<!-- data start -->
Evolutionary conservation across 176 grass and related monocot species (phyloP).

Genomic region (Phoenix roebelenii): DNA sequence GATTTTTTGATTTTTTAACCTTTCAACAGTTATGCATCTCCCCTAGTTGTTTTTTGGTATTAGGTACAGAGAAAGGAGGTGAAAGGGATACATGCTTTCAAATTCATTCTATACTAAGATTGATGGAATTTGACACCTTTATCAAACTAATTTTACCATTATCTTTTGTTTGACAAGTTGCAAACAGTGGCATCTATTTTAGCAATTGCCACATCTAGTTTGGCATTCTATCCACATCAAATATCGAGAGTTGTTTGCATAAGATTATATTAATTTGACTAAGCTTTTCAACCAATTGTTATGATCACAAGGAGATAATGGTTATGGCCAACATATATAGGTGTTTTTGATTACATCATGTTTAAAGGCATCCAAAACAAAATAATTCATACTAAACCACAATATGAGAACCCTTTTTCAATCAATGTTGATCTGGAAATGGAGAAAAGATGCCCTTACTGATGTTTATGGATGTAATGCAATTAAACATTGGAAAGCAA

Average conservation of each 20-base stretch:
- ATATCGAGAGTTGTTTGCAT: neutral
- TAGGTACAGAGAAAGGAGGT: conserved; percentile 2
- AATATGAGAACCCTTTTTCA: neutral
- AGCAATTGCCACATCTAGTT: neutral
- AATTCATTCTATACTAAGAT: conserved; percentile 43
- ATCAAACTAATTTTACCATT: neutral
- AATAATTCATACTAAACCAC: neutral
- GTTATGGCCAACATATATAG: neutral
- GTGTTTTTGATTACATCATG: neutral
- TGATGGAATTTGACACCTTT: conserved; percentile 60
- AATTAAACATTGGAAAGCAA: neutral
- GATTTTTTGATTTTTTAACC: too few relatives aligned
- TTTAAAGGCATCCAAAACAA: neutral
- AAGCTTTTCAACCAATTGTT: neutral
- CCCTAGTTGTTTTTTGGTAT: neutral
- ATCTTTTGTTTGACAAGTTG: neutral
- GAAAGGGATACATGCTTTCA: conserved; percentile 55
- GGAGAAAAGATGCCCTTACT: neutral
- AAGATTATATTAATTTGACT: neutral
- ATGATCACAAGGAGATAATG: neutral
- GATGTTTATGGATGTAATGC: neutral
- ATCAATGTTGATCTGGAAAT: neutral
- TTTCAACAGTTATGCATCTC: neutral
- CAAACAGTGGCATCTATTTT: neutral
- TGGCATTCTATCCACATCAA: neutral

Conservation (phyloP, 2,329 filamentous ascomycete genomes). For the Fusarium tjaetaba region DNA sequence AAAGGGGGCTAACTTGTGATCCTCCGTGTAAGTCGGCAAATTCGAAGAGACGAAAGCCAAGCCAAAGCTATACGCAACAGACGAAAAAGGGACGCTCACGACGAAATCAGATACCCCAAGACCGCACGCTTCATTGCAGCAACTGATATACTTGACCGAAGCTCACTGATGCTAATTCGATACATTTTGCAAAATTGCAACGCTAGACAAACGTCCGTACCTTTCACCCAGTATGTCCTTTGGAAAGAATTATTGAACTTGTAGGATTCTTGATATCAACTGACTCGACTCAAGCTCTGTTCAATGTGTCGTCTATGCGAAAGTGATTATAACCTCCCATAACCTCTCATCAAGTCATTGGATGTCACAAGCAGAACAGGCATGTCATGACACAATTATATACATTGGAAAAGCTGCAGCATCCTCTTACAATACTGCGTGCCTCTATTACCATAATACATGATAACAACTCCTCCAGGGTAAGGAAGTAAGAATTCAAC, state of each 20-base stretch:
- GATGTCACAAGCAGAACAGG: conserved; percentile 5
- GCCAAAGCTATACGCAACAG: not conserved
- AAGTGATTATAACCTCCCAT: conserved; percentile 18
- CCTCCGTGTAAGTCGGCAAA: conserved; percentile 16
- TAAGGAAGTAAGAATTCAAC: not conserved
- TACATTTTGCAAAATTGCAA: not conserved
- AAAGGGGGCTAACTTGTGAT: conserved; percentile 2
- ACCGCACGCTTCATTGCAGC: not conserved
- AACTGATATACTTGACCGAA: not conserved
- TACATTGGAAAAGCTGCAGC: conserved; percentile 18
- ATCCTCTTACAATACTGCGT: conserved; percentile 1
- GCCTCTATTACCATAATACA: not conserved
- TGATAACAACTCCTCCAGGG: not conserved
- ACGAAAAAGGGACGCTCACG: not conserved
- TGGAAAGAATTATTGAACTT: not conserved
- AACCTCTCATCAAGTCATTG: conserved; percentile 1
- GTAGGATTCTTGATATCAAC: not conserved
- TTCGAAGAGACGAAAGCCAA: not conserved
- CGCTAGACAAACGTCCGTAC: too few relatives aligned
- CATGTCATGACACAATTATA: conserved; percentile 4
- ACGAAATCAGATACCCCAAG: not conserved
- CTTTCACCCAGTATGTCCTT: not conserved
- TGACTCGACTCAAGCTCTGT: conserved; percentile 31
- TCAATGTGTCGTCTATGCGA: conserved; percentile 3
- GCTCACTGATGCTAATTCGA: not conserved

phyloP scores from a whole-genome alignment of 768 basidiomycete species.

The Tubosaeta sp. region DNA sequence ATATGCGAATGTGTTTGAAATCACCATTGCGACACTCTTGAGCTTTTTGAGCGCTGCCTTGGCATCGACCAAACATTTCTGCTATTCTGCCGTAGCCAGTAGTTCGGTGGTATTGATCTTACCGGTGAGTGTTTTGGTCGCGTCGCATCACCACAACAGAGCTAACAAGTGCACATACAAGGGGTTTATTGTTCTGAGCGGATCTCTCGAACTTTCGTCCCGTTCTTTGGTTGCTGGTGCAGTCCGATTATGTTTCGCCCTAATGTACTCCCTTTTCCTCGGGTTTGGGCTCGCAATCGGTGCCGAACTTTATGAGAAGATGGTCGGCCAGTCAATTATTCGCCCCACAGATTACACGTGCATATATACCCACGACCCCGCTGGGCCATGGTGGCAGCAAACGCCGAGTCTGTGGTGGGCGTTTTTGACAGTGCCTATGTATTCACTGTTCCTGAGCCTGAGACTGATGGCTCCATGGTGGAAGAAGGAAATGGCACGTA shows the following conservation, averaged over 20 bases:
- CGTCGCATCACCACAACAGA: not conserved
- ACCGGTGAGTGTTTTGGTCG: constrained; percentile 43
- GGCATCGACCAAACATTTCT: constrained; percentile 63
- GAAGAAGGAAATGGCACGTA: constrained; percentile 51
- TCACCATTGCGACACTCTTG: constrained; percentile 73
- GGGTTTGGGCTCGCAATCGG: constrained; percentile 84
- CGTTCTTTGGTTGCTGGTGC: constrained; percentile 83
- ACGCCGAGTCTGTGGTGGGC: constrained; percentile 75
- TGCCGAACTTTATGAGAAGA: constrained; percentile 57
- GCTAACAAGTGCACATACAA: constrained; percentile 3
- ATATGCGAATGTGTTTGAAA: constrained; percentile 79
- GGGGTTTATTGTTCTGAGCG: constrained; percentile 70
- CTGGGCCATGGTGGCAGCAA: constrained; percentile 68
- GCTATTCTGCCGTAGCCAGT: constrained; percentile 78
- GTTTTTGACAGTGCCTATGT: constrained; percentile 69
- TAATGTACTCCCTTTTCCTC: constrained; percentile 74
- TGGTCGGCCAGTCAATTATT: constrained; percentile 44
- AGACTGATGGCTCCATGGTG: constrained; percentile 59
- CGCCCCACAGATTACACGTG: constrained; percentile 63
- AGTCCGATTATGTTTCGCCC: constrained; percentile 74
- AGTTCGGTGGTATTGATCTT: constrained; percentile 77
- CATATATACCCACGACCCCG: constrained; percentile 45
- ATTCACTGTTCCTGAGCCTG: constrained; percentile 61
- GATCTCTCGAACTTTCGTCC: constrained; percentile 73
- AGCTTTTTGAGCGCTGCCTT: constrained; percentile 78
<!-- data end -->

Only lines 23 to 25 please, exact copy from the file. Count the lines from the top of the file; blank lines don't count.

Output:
- ATGATCACAAGGAGATAATG: neutral
- GATGTTTATGGATGTAATGC: neutral
- ATCAATGTTGATCTGGAAAT: neutral